Chase the ace, it’s Frisk #168! Tracy 168 is an iconic New York graffiti artist who popularised the ‘Wildstyle’ aesthetic of interwoven letters and shapes. There you go, you’ve learned something – anything else you read hereafter may be considered a bonus.
When I was about seven or eight years old, I visited the Bayeux Tapestry. Back then (and I don’t know if this is still the case), you’d rent a headset to wear as you wandered around which told you what was going on at various points throughout the tapestry. I couldn’t really make out what was happening. I was about halfway round before I realised that I’d actually been given a Dutch headset by mistake.
This was around the time that I got into The Hitchhiker’s Guide to the Galaxy, and I was really taken with the idea of the Babel fish (http://bit.ly/2ne9Ez5) – which, of course, made the whole Dutch tapestry debacle all the more upsetting. But now, glory be, the Babel fish actually exists!
…well, sort of. It’s an app, named ‘Pilot’, with an earpiece for you to wear which translates what you’re hearing in near-to-real-time. It already works with English, French, Spanish, Italian, and Portuguese (along with a variety of further written languages), and they’re introducing more languages later in the year. So, as with so many things these days, you don’t need to bother learning anything because technology is easier.
We talk a lot about drones in Frisk, don’t we? It’s not a particular obsession, it’s just that the trend wires are always buzzing with interesting new developments in the world of small flying-about-type machines.
This one concerns a company by the name of WeRobotics, who’ve been flying anti-venom snakebite medication into remote Amazonian communities. They’ve modified basic (and inexpensive) terrain-mapping drones to carry refrigerated boxes containing the medication, and flown them on pre-mapped routes to cover journeys in half an hour that would take over six hours by boat. They even bring back a blood sample on the return flight. Smart.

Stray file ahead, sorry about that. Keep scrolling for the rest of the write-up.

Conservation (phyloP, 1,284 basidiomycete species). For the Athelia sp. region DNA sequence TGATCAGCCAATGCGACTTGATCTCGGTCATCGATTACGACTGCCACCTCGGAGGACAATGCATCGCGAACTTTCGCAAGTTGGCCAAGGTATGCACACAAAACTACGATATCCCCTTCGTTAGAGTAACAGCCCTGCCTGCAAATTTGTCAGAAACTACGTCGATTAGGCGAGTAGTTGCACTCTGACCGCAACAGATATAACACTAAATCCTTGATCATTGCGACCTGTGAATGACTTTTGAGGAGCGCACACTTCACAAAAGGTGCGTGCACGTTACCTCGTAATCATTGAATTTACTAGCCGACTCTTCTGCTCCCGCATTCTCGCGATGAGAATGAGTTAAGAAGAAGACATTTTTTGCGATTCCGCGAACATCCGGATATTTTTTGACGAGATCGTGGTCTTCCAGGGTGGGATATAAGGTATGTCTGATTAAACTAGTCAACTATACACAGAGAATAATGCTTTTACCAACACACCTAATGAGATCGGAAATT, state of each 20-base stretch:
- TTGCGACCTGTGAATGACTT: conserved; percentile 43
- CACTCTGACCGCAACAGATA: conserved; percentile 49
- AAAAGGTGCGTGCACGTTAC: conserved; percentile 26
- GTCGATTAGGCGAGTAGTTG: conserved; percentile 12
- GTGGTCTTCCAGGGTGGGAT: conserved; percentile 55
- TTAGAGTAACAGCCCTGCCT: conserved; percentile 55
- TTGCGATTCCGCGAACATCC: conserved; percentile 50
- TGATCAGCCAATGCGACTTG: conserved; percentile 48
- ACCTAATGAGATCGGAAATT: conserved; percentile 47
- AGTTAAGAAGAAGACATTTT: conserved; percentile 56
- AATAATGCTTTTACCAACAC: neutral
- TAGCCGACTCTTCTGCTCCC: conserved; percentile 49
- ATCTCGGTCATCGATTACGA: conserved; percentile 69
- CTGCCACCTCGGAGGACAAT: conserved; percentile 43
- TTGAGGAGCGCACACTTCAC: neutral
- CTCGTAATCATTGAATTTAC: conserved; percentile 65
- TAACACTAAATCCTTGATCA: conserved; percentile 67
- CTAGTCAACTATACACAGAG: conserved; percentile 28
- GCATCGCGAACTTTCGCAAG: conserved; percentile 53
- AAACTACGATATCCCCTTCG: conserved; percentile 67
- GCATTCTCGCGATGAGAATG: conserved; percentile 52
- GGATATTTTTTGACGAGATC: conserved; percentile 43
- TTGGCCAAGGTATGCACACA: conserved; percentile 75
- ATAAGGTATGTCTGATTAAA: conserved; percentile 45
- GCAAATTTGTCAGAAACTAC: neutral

The first bite, they say, is with the eye. This has traditionally been an issue with airline food (if hackneyed comedy clichés are to be believed), as your eye immediately tells your tongue ‘look out, there’s a wedge of amorphous Styrofoam in dysentery sauce languishing in a foil container down there, and it’s heading your way’. So Delta Air Lines have come up with a cunning idea to make their in-flight meals more bearable: they’re not actually changing the food itself, but the presentation of it.
I know, it’s clever isn’t it? They tested serving the same meals in a variety of ways – china plates, colourful bowls, sturdy trays, and so on – and found that people thought it tasted best when served on a proper plate with some nice chunky silverware. It’s all about ‘sensation transference’ – if it looks like it’s just been microwaved, your brain says ‘urgh, it’s not fresh’. If it’s on a plate, that changes to ‘mmm, your mum could have made that’.
Daniel Bevis, Senior Knowledge Editor
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